To send content items to your account,
please confirm that you agree to abide by our usage policies.
If this is the first time you use this feature, you will be asked to authorise Cambridge Core to connect with your account.
Find out more about sending content to .
To send content items to your Kindle, first ensure firstname.lastname@example.org
is added to your Approved Personal Document E-mail List under your Personal Document Settings
on the Manage Your Content and Devices page of your Amazon account. Then enter the ‘name’ part
of your Kindle email address below.
Find out more about sending to your Kindle.
Note you can select to send to either the @free.kindle.com or @kindle.com variations.
‘@free.kindle.com’ emails are free but can only be sent to your device when it is connected to wi-fi.
‘@kindle.com’ emails can be delivered even when you are not connected to wi-fi, but note that service fees apply.
To examine a comprehensive approach for preventing percutaneous injuries associated with phlebotomy procedures.
Design and Setting:
From 1993 through 1995, personnel at 10 university-affiliated hospitals enhanced surveillance and assessed underreporting of percutaneous injuries; selected, implemented, and evaluated the efficacy of phlebotomy devices with safety features (ie, engineered sharps injury prevention devices [ESIPDs]); and assessed healthcare worker satisfaction with ESIPDs. Investigators also evaluated the preventability of a subset of percutaneous injuries and conducted an audit of sharps disposal containers to quantify activation rates for devices with safety features.
The three selected phlebotomy devices with safety features reduced percutaneous injury rates compared with conventional devices. Activation rates varied according to ease of use, healthcare worker preference for ESIPDs, perceived “patient adverse events,” and device-specific training.
Device-specific features and healthcare worker training and involvement in the selection of ESIPDs affect the activation rates for ESIPDs and therefore their efficacy. The implementation of ESIPDs is a useful measure in a comprehensive program to reduce percutaneous injuries associated with phlebotomy procedures.
To assess the impact of a needleless intravenous (IV) connection system on the rate of reported intravenous-connection–related (IVCR) percutaneous injuries, and to assess user satisfaction, frequency of use, and barriers to use.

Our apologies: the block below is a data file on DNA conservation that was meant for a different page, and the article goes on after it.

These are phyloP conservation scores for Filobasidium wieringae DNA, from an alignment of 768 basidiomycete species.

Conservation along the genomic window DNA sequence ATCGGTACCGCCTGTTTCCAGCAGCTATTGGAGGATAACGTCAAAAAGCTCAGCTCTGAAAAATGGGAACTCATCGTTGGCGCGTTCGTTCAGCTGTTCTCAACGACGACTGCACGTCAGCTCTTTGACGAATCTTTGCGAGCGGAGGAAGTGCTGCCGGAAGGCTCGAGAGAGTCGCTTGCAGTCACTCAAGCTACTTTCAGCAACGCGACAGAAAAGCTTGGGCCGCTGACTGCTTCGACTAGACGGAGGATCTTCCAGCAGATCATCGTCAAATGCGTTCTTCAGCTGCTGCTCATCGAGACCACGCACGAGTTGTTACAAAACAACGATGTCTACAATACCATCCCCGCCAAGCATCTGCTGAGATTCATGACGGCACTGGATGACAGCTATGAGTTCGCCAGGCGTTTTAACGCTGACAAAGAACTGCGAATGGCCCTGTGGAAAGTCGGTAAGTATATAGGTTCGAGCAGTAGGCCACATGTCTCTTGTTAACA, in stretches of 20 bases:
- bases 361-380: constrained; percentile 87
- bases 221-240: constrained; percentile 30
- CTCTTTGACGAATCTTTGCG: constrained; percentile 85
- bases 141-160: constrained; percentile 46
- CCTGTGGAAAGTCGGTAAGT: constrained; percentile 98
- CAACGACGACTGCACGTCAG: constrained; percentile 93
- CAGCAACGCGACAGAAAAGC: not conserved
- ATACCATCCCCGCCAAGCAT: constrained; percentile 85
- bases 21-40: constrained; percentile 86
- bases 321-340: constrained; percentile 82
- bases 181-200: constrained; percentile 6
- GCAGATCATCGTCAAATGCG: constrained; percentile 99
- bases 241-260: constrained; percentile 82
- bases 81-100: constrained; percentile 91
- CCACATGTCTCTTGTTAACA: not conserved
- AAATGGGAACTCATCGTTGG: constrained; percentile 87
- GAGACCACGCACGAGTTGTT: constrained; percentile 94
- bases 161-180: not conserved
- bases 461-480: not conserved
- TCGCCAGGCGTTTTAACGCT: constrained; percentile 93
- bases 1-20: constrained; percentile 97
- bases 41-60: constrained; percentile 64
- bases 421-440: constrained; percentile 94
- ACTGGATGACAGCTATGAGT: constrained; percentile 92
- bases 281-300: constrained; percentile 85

A pre-post inter vention design, with injury incidence rates being compared 3 years before and 1 year after hospitalwide device implementation; and a cross-sectional descriptive user satisfaction survey.
Two tertiar y-care teaching hospitals, one general and one pediatric, located in a large metropolitan medical center.
All IVCR percutaneous injuries reported to the employee health ser vices at both hospitals during the years from 1989 to 1991 and 1993.
Survey participants were selected randomly from licensed nursing employees at both hospitals.
IV connection system consisting of blunt plastic cannulas and compressed latex injection sites.
After device implementation, the IVCR injury rate was reduced 62.4% (rate ratio [RR], 0.38; 95% confidence inter val [CI95], 0.27-0.53) at the general hospital and 70.2% (RR, 0.30; CI95, 0.17-0.53) at the pediatric hospital. After adjusting for the reduction in injury rate due to factors other than device implementation, the IVCR injury rate was reduced 54.5% (adjusted RR, 0.46; CI95, 0.32-0.65) at the general hospital and 57.2% (adjusted RR, 0.43; CI95, 0.24-0.78) at the pediatric hospital. Approximately 94% of survey respondents (n=478, response rate=51%) were satisfied with the device and recommended continued use. However, needles still were being used for activities that could have been performed with the needleless system because of compatibility, accessibility, and other technical problems related to the device.
The device was effective in reducing the rate of reported IVCR percutaneous injuries and users were satisfied with the device, but barriers to universal use were identified.
Email your librarian or administrator to recommend adding this to your organisation's collection.